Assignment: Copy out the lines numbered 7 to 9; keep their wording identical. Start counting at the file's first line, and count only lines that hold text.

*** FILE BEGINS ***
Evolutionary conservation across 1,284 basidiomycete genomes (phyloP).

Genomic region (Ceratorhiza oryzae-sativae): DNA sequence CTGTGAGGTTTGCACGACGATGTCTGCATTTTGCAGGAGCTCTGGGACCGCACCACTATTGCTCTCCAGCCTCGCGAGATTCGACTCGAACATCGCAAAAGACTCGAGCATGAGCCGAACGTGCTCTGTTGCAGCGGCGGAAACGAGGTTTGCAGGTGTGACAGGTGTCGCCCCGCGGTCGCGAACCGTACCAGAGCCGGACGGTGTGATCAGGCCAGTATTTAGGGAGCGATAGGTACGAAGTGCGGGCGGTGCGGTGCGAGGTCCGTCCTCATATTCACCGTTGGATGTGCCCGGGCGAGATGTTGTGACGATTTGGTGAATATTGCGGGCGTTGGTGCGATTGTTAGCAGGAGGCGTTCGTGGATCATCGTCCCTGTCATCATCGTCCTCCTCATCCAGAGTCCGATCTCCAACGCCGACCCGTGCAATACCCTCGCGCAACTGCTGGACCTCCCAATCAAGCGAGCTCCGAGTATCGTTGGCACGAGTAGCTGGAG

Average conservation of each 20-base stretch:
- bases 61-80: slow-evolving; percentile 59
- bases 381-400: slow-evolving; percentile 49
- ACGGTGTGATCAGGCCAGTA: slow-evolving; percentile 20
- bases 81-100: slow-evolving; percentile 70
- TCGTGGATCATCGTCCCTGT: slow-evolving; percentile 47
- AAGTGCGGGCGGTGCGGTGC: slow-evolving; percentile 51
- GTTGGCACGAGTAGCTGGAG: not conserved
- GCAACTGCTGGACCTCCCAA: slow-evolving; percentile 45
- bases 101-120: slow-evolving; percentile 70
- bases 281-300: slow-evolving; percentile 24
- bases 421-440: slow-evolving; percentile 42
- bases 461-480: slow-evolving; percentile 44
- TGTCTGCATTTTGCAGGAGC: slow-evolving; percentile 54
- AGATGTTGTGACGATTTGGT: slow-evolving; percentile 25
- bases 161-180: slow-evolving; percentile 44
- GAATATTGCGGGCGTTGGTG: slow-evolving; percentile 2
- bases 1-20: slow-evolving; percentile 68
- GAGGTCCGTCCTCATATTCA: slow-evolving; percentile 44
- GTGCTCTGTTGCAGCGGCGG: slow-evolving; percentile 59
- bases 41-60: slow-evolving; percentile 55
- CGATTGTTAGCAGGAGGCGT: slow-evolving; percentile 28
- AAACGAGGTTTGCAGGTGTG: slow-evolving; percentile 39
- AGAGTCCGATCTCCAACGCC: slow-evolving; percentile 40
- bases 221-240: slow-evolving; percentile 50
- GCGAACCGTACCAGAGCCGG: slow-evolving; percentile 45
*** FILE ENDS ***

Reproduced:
- bases 81-100: slow-evolving; percentile 70
- TCGTGGATCATCGTCCCTGT: slow-evolving; percentile 47
- AAGTGCGGGCGGTGCGGTGC: slow-evolving; percentile 51